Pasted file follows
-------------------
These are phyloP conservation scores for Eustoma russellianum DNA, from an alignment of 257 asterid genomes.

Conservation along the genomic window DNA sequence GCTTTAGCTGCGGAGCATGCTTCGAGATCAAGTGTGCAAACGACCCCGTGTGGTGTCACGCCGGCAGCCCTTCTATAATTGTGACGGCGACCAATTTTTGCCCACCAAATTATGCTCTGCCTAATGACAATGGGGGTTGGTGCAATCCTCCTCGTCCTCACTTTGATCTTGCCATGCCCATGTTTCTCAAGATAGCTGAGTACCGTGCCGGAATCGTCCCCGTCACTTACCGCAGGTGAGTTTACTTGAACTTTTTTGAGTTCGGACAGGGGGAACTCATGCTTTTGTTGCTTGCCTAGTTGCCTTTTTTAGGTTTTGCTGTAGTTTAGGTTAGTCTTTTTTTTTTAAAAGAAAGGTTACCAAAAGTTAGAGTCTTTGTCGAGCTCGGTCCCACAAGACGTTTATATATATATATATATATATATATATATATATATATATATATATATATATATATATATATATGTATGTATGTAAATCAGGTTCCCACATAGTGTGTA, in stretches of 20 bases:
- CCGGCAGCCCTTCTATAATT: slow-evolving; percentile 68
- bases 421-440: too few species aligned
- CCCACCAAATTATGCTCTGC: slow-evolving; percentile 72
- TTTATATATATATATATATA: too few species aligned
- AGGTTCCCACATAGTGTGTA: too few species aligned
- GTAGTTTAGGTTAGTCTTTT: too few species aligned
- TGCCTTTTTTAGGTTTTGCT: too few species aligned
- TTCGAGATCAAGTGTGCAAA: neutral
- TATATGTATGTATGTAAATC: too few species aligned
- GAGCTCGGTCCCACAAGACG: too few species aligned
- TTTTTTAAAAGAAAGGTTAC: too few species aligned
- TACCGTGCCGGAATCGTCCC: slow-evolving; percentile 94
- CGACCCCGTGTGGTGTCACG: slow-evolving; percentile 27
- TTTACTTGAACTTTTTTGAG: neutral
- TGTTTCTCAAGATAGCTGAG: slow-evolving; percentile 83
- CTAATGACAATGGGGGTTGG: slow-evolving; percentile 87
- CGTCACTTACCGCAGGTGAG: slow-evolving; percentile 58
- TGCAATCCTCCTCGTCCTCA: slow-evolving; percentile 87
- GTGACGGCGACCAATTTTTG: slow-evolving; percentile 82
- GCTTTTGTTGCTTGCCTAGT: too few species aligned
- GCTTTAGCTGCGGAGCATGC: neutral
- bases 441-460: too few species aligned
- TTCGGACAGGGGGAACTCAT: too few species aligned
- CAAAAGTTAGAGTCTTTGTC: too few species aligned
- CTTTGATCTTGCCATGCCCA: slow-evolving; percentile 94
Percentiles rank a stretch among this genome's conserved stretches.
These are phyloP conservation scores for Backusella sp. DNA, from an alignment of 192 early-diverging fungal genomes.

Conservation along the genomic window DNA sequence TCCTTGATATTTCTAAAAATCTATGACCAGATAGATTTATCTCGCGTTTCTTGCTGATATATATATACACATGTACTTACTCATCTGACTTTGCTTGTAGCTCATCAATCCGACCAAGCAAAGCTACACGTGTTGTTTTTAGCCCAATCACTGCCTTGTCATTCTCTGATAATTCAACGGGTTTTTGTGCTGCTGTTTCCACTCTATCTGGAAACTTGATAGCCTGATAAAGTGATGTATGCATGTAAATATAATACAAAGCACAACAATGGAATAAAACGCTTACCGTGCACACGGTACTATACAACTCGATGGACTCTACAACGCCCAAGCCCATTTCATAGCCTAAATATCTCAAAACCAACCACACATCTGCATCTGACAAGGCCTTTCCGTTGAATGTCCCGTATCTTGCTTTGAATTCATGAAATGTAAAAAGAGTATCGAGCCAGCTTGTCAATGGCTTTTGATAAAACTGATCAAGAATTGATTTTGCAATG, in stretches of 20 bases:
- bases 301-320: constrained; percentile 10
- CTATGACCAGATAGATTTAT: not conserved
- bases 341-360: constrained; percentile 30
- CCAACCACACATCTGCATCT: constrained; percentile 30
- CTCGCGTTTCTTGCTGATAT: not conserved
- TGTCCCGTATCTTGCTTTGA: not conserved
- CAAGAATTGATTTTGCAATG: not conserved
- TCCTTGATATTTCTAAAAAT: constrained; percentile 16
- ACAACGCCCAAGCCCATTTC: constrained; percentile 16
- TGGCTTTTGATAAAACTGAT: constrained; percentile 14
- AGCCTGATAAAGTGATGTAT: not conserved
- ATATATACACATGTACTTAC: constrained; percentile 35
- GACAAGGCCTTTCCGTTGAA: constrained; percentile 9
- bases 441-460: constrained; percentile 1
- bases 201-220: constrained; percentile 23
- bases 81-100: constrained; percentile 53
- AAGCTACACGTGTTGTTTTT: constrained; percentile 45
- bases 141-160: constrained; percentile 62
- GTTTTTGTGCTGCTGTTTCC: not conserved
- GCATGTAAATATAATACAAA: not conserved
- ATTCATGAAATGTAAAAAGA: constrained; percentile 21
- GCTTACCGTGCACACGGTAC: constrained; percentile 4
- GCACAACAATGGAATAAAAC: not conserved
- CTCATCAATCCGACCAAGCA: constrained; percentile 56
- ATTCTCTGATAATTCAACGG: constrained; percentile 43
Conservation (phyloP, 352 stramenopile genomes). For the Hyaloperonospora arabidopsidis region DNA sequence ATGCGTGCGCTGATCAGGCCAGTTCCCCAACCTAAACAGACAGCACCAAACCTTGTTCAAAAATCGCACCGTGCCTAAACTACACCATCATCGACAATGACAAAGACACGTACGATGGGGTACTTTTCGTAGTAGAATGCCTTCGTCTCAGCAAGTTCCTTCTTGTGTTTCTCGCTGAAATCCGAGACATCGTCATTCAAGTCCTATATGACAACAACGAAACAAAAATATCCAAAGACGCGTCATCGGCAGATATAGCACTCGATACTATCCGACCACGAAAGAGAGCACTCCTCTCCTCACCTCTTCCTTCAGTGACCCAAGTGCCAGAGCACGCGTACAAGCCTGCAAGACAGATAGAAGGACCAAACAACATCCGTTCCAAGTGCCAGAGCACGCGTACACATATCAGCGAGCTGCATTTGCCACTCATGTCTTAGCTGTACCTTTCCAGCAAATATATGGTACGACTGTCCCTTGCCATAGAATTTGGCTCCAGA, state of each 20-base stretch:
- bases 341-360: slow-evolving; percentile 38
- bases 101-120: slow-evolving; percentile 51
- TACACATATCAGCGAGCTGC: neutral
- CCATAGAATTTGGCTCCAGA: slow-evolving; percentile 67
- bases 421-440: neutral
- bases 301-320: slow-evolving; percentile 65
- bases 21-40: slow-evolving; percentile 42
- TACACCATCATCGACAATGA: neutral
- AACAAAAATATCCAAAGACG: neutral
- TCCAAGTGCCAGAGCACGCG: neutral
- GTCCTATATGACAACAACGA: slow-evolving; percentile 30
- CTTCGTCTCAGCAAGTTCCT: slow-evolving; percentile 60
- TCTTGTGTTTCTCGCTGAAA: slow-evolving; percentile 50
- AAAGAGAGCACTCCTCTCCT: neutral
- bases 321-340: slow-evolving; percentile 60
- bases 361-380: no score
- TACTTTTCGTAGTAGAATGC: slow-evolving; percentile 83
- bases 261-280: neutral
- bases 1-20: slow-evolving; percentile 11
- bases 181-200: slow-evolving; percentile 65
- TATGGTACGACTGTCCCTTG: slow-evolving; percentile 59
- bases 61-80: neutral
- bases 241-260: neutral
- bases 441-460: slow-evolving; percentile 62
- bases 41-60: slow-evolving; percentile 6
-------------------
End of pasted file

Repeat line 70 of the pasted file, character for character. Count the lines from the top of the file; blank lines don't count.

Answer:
- AAAGAGAGCACTCCTCTCCT: neutral